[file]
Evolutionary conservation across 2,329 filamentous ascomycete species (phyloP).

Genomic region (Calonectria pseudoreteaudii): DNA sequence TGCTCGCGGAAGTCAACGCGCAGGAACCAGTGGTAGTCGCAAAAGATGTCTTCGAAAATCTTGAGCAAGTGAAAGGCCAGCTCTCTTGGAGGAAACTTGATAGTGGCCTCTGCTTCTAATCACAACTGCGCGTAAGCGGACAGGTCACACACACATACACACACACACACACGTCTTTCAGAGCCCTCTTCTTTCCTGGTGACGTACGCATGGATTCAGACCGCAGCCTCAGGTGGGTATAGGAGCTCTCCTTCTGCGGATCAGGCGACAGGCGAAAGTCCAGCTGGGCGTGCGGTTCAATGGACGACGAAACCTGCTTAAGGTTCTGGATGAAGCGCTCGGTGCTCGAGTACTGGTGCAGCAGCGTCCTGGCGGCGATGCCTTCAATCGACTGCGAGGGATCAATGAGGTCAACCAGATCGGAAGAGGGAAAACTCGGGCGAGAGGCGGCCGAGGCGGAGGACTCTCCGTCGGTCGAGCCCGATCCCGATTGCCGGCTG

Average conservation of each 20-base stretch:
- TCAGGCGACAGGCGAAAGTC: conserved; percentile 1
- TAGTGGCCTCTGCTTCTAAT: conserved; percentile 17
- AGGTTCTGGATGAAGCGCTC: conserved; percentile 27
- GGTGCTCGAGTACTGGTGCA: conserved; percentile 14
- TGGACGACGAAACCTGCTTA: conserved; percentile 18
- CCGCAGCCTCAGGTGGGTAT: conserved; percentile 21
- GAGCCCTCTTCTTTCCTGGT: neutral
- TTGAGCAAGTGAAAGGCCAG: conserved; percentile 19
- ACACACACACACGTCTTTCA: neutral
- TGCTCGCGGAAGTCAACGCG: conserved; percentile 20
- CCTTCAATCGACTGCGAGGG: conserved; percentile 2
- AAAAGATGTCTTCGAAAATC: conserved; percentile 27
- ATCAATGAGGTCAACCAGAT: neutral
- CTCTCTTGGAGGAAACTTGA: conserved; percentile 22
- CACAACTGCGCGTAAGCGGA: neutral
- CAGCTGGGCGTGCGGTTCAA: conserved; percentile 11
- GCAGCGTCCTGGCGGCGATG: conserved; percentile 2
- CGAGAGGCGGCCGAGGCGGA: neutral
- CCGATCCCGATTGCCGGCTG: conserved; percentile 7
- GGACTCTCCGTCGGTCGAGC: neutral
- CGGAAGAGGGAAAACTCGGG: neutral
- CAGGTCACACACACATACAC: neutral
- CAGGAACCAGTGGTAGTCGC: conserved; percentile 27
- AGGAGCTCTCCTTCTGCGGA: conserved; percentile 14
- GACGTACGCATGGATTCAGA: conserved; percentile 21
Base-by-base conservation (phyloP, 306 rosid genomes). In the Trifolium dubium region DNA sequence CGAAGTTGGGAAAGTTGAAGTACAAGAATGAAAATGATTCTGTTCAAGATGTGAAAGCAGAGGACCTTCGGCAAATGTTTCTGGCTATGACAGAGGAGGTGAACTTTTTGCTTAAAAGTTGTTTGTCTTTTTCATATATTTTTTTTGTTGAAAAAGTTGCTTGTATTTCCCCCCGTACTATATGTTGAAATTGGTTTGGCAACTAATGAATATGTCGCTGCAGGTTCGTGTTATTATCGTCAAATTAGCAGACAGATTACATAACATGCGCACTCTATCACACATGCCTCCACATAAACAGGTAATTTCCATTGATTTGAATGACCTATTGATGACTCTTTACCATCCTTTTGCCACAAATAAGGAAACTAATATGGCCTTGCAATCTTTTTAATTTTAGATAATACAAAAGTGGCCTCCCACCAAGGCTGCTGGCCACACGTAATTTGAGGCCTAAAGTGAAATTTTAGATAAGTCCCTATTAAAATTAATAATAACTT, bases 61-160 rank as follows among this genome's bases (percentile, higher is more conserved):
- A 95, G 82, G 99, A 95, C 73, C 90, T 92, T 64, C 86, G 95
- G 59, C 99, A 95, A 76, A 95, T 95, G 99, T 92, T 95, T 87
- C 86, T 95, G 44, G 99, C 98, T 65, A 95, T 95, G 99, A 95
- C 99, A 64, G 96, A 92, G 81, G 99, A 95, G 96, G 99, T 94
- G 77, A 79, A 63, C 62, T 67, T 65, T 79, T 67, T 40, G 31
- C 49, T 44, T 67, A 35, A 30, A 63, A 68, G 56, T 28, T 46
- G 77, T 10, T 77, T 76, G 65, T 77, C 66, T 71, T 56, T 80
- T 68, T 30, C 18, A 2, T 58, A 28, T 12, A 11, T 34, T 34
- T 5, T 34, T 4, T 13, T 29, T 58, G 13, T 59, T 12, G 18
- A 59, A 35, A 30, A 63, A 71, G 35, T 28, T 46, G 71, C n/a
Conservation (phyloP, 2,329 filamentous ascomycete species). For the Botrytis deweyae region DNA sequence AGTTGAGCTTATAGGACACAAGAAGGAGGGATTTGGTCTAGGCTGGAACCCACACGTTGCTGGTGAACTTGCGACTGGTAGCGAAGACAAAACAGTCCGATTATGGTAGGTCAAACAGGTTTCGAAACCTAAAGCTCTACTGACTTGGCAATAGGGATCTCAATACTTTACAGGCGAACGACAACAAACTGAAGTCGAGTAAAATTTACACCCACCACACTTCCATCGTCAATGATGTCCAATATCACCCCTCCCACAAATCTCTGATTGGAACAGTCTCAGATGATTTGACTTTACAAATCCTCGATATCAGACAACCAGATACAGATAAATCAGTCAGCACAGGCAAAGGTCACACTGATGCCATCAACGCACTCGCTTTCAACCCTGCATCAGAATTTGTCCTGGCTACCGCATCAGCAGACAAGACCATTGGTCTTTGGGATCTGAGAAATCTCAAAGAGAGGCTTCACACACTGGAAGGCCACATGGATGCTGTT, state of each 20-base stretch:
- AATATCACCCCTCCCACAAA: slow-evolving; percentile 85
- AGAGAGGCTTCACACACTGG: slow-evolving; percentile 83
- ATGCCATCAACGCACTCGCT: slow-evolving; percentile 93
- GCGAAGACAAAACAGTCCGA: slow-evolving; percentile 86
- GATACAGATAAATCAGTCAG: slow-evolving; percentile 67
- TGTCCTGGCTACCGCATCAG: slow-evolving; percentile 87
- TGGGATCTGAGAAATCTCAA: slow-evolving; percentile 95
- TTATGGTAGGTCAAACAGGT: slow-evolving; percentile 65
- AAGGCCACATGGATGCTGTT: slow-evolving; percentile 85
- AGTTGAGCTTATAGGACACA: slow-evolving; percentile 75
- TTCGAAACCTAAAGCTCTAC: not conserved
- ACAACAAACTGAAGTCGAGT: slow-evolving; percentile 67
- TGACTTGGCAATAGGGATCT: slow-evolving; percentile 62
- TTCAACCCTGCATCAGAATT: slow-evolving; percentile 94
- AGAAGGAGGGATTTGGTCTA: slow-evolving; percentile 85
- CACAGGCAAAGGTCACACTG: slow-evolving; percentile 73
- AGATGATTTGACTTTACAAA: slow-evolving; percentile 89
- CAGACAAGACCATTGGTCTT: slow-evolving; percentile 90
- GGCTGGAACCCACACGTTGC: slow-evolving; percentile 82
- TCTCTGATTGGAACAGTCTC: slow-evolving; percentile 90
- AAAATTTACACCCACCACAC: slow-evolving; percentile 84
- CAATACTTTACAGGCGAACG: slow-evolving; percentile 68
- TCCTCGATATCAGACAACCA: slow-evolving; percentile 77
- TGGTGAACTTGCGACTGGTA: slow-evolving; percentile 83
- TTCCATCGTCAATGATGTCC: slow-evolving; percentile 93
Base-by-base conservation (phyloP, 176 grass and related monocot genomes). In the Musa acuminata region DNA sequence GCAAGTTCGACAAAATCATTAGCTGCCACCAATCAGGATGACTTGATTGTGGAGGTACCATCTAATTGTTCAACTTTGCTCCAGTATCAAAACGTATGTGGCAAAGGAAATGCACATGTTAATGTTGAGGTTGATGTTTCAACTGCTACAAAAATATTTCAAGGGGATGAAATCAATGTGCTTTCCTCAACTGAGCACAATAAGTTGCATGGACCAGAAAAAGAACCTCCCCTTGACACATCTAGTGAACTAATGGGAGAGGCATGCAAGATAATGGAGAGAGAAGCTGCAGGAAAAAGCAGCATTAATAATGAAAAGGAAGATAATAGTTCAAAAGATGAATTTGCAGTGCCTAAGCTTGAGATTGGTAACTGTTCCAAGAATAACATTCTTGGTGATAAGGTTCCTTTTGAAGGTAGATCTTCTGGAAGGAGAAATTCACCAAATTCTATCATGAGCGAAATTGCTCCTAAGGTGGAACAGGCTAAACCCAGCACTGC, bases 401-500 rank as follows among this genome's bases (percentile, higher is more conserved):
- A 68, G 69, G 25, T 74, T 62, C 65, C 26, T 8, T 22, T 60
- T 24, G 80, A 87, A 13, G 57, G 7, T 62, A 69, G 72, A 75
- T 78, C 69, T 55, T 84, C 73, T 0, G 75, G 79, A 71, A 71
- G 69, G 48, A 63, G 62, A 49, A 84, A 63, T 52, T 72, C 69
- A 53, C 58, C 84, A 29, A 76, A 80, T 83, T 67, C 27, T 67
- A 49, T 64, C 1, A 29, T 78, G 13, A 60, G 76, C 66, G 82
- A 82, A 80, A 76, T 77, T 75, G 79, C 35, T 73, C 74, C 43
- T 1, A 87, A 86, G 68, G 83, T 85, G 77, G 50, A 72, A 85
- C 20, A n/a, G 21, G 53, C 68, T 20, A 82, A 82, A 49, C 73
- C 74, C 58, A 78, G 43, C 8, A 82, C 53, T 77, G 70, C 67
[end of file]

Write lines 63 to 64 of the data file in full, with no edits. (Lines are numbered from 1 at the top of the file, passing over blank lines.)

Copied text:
- TCCTCGATATCAGACAACCA: slow-evolving; percentile 77
- TGGTGAACTTGCGACTGGTA: slow-evolving; percentile 83